USGA and The R&A Receive Extensive Feedback to Modernize Golf’s Rules
USGA and The R&A Receive Extensive Feedback in Global Program to Modernize Golf’s Rules
FAR HILLS, N.J., USA and ST ANDREWS, SCOTLAND (September 7, 2017) – The USGA and The R&A have received comments on the proposed new Rules from more than 22,000 golfers in 102 countries, as well as representatives of golf organizations throughout the world, providing valuable feedback as the organizations work toward their implementation on January 1, 2019.
With the worldwide survey and evaluation period now complete, the USGA and The R&A and their respective committees will continue to review all comments received with the goal of finalizing the new Rules next spring and beginning a comprehensive education program later in 2018.
The USGA and The R&A began an extensive review of the Rules starting in 2012, with the intent of making them easier to understand and apply. A draft of the new Rules – reduced from the current 34 to a proposed 24 Rules – was released in March, beginning the six-month feedback period that was open to the entire golf community.
“After listening to golfers and reviewing the extensive comments, one thing is very clear – we all share a passion for the game and are eager to be a part of this process,” said Thomas Pagel, USGA senior director of Rules and Amateur Status. “We appreciate everyone who took time to provide their thoughts and insights. They have been very helpful and encouraging.”
David Rickman, Executive Director – Governance at The R&A, said, “It is pleasing to see that so many people from different parts of the world have taken this opportunity to engage with the process of modernizing the Rules. We have received insightful comments and suggestions from throughout the professional and amateur game and will take time to consider the feedback in detail. We will then work on finalizing the changes ahead of their implementation in 2019.”
While the feedback will continue to be analyzed over the next few months, several common themes emerged, including:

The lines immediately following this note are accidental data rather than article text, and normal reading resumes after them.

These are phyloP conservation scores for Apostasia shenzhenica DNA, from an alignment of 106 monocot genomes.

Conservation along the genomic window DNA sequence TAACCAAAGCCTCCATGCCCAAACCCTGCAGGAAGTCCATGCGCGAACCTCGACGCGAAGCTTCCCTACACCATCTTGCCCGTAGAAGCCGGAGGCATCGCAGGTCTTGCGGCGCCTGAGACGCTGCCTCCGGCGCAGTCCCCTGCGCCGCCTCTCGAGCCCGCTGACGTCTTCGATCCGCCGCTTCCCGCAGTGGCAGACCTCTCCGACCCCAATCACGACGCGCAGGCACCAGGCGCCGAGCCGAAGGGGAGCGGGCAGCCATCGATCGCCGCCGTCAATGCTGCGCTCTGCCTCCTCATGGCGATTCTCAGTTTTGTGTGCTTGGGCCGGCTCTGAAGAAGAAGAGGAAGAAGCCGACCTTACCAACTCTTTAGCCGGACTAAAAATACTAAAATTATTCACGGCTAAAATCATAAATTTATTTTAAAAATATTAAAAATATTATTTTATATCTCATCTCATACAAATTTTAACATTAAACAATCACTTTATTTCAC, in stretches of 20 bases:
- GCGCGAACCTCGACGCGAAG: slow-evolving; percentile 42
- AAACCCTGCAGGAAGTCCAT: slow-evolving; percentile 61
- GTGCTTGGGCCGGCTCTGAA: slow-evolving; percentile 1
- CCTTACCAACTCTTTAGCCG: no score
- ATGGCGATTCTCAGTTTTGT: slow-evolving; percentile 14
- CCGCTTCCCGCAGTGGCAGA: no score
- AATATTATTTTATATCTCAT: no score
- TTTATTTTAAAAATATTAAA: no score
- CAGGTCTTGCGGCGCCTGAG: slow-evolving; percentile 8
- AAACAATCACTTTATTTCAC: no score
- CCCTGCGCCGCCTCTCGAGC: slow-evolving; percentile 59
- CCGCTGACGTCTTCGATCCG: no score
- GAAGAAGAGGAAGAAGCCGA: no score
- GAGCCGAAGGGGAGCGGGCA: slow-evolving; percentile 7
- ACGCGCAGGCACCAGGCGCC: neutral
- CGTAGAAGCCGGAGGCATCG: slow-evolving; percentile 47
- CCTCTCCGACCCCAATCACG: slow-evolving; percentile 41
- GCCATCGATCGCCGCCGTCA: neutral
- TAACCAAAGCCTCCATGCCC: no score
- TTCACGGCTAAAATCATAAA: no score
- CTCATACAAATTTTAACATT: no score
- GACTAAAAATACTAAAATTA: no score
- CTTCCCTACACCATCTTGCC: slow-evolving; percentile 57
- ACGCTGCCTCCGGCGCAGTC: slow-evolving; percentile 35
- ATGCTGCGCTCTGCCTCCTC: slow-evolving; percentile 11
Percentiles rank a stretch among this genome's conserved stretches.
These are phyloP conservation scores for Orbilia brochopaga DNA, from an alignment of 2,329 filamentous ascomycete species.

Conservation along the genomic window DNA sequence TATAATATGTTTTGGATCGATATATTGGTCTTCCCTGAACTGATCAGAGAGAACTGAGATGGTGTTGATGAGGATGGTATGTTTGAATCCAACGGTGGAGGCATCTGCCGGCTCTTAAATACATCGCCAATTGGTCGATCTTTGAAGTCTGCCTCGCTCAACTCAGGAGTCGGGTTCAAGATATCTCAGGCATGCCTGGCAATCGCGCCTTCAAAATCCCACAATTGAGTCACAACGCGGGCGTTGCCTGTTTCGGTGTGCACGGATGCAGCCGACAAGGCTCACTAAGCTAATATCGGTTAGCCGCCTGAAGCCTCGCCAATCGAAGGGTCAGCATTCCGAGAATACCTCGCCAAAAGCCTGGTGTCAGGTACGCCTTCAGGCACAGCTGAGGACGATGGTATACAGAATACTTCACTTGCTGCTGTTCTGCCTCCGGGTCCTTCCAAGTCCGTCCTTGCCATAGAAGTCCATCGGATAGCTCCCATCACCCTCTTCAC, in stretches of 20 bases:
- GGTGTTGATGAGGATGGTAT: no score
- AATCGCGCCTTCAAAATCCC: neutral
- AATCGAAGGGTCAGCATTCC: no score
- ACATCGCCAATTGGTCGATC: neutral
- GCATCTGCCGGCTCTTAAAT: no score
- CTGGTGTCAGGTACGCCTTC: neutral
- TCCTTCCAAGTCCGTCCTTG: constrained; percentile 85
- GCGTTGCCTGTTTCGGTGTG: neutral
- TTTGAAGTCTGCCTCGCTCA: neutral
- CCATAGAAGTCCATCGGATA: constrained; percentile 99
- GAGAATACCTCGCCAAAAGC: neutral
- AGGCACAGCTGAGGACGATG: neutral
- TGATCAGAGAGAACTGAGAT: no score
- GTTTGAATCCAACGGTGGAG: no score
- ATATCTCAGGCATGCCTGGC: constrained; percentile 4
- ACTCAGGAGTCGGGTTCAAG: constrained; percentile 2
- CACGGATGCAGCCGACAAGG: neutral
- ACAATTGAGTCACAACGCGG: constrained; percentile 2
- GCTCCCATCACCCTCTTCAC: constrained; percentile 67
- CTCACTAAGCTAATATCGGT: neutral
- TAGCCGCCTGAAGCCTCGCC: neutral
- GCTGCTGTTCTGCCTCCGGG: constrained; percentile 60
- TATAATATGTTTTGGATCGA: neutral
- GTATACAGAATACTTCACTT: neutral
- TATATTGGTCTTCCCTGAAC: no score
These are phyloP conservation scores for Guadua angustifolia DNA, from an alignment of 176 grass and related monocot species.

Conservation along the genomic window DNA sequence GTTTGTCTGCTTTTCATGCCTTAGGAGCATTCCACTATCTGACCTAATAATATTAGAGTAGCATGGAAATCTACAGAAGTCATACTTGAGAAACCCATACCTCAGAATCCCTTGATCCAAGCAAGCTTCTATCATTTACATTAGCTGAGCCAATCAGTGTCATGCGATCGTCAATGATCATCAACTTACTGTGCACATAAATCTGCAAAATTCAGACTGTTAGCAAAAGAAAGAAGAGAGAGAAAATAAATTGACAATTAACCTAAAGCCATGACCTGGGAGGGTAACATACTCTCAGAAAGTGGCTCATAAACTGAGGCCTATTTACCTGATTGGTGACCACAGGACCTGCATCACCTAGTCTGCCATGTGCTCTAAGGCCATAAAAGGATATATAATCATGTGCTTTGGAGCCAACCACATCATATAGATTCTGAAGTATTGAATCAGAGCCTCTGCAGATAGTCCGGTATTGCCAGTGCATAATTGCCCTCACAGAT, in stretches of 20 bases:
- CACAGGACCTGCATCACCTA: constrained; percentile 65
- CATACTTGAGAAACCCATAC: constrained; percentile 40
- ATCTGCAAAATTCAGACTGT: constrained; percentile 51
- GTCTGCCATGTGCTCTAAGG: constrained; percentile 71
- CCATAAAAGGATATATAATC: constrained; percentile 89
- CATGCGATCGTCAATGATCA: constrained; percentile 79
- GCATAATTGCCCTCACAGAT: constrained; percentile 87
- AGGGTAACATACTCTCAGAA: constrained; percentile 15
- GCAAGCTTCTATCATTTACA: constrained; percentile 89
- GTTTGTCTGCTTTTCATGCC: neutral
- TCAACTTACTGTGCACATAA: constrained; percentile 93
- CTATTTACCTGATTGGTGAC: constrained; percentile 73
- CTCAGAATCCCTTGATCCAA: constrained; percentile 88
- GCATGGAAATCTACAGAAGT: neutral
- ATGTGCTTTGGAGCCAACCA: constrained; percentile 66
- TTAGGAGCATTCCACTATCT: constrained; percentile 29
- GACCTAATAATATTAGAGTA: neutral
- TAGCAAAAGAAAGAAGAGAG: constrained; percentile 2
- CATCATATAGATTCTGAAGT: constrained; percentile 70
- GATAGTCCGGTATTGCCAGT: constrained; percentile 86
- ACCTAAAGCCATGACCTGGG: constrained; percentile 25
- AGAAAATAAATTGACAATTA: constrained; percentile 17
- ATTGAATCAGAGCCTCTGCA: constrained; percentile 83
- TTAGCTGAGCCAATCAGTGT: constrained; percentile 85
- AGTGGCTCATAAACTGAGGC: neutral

Golfers are enthusiastic about the scope and direction of the overall changes, such as pace-of-play improvements, the elimination of penalties and streamlined procedures.
Golfers provided the most feedback on the proposed Rules changes focused on the putting green (such as putting with the flagstick left in the hole, repairing spike marks and eliminating the penalty for accidentally moving a ball); the creation of “penalty areas” (extending water hazard type relief and eliminating penalties for moving loose impediments and grounding a club); and the new dropping procedures (including the size of “relief areas”).
Golfers strongly welcomed the new Player’s Edition of the Rules and found it much easier to read and understand.
The current 2016 edition of the Rules of Golf remains in effect when playing, posting scores or competing until the Jan. 1, 2019 adoption of the new Rules. For more information on the proposed new Rules of Golf, see usga.org or randa.org.
About the USGA The USGA conducts the U.S. Open, U.S. Women’s Open and U.S. Senior Open, as well as 10 national amateur championships, two state team championships and international matches, attracting players and fans from more than 160 countries.
Together with The R&A, the USGA governs the game worldwide, jointly administering the Rules of Golf, Rules of Amateur Status, equipment standards and World Amateur Golf Rankings.
The USGA’s reach is global with a working jurisdiction in the United States, its territories and Mexico, serving more than 25 million golfers and actively engaging 150 golf associations. The USGA is one of the world’s foremost authorities on research, development and support of sustainable golf course management practices. It serves as a primary steward for the game’s history and invests in the development of the game through the delivery of its services and its ongoing “For the Good of the Game” grants program. Additionally, the USGA’s Course Rating and Handicap systems are used on six continents in more than 50 countries.
About The R&A Based in St Andrews, The R&A runs The Open, elite amateur events, international matches and rankings. Together The R&A and the USGA govern the sport of golf worldwide, operating in separate jurisdictions but sharing a commitment to a single code for the Rules of Golf, Rules of Amateur Status and Equipment Standards. The R&A, through R&A Rules Ltd, governs the sport worldwide, outside of the United States and Mexico, on behalf of over 36 million golfers in 140 countries and with the consent of 153 organisations from amateur and professional golf.
The R&A is committed to working for golf and supports the growth of the sport internationally and the development and management of sustainable golf facilities. For more information, visit www.randa.org.